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Contract Awarded for Magnets Made Without Rare Earth Metals

Rare earths (USGS)

(U.S. Geological Service)

Virginia Commonwealth University in Richmond has received a $2.9 million contract from Department of Energy to develop a new class of permanent magnets for energy-efficient electric car motors and generators. The project is funded through the department’s Rare Earth Alternatives in Critical Technologies program (REACT) under the Advanced Research Projects Agency-Energy.

The REACT program aims to find alternatives to rare earths, naturally-occurring minerals with magnetic properties used in many electronics and energy technologies. Rising rare earth prices have already escalated costs for some energy technologies and threatened shortages may jeopardize the availability and widespread adoption of energy solutions by U.S. manufacturers.

The three-year contract with VCU aims to use a magnetic carbide-based composite, which resembles a fine black powder, to develop a magnet in a prototype electric motor. Chemistry professor Everett Carpenter and colleagues at VCU have already developed transition metal carbide nanoscale magnets, which require no rare earth elements. (1 nanometer = 1 billionth of a meter)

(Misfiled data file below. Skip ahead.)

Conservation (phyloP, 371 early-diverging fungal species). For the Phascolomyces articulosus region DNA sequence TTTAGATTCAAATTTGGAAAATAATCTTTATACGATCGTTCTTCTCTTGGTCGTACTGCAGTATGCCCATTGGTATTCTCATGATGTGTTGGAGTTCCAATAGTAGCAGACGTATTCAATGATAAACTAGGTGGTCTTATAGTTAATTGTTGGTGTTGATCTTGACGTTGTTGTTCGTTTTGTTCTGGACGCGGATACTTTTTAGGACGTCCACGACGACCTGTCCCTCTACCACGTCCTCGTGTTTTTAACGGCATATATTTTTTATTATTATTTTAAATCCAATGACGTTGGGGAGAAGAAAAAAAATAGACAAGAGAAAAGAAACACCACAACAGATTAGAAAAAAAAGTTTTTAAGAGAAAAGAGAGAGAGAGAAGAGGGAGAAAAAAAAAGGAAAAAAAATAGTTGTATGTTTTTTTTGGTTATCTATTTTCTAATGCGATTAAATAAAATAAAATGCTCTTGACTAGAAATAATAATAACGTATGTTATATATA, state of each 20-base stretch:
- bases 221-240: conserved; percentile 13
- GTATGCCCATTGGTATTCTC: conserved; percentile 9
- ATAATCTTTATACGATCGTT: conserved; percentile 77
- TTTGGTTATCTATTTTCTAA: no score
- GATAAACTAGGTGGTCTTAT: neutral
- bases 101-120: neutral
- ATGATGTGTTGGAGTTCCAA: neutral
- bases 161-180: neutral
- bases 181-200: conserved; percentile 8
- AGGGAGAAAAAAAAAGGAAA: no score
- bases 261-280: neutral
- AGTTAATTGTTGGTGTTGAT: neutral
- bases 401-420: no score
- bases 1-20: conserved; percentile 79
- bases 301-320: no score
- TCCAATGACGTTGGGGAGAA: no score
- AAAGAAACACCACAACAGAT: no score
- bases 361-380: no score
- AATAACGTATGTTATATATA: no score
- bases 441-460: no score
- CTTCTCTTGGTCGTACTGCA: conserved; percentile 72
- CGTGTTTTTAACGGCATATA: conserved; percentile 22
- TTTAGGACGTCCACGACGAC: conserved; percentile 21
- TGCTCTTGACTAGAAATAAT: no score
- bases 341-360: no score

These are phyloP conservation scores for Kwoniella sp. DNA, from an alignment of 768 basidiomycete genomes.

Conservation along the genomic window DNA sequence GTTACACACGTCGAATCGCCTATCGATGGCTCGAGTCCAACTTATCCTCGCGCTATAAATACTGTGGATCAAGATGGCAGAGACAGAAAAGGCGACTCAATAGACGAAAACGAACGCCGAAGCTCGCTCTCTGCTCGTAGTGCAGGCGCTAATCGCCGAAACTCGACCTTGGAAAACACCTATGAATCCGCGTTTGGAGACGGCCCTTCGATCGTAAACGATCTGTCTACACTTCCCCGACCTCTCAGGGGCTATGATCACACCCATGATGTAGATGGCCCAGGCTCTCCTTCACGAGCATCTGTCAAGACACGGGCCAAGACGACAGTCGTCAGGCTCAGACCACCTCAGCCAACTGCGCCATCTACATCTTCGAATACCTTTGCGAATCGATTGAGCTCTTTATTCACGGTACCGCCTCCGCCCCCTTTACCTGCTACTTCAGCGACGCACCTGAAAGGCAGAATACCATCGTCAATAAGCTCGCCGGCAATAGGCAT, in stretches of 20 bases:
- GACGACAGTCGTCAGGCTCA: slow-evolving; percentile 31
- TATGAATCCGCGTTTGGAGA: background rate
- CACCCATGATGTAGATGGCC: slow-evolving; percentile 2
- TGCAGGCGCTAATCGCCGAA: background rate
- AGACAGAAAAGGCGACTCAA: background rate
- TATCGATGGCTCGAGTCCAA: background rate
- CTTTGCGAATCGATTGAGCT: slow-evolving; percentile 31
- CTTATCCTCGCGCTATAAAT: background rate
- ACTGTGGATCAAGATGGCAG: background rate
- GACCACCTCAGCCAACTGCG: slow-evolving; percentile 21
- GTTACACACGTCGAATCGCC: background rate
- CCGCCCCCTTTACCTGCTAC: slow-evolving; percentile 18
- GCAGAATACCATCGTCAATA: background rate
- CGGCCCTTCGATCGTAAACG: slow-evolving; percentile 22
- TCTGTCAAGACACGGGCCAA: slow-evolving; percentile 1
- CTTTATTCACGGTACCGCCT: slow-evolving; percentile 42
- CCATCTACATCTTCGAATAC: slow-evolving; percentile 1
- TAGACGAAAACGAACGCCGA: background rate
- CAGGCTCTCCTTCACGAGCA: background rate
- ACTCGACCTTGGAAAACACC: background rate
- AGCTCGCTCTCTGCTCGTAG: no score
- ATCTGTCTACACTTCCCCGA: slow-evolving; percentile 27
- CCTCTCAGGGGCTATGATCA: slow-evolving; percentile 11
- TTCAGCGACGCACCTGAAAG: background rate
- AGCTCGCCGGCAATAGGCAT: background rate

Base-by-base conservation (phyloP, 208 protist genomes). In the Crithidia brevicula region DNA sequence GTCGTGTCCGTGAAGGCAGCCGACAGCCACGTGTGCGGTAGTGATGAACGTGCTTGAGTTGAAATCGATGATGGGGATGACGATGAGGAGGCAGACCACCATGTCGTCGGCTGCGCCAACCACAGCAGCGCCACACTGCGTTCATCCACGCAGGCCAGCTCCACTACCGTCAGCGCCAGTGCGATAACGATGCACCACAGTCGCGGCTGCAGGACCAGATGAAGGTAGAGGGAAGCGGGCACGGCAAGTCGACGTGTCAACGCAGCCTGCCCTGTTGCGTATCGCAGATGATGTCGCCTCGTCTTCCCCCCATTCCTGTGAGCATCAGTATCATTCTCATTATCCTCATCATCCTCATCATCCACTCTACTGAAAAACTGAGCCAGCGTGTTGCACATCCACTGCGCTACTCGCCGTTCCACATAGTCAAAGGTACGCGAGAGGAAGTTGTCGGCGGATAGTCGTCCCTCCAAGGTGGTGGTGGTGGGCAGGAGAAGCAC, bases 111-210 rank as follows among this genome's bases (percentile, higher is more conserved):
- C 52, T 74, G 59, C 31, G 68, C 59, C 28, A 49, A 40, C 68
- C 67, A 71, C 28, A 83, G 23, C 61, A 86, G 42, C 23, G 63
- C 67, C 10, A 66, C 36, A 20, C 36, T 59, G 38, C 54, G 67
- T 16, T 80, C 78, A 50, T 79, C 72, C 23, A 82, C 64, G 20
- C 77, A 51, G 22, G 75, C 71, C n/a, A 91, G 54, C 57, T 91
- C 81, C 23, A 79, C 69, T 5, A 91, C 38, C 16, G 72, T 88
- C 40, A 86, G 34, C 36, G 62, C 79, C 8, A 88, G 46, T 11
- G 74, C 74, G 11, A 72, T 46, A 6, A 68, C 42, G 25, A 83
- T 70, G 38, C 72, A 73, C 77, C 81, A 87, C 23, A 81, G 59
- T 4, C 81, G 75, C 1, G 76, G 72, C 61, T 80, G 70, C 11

According to Carpenter, producing the new magnetic material uses a simplified synthesis technique, which can significantly reduce the cost of production. The cost of making a rare earth magnet such as Samarium cobalt, says Carpenter, is about $70 per pound, but the proposed chemical process to create this new magnet could lower production costs to about $1.50 per pound.

“Our process is a chemical process that’s nanobased,” notes Carpenter. “The program, if successful, would result in the first commercially viable rare-earth free magnet in nearly 50 years.”

The VCU team, consisting of Carpenter and physics professor Shiv Khanna, is collaborating with research teams from Northeastern University, the University of California-San Diego, Brookhaven National Laboratory, Moog Components Inc., Arnold Magnetics Technologies, and Bayer Technology Services.

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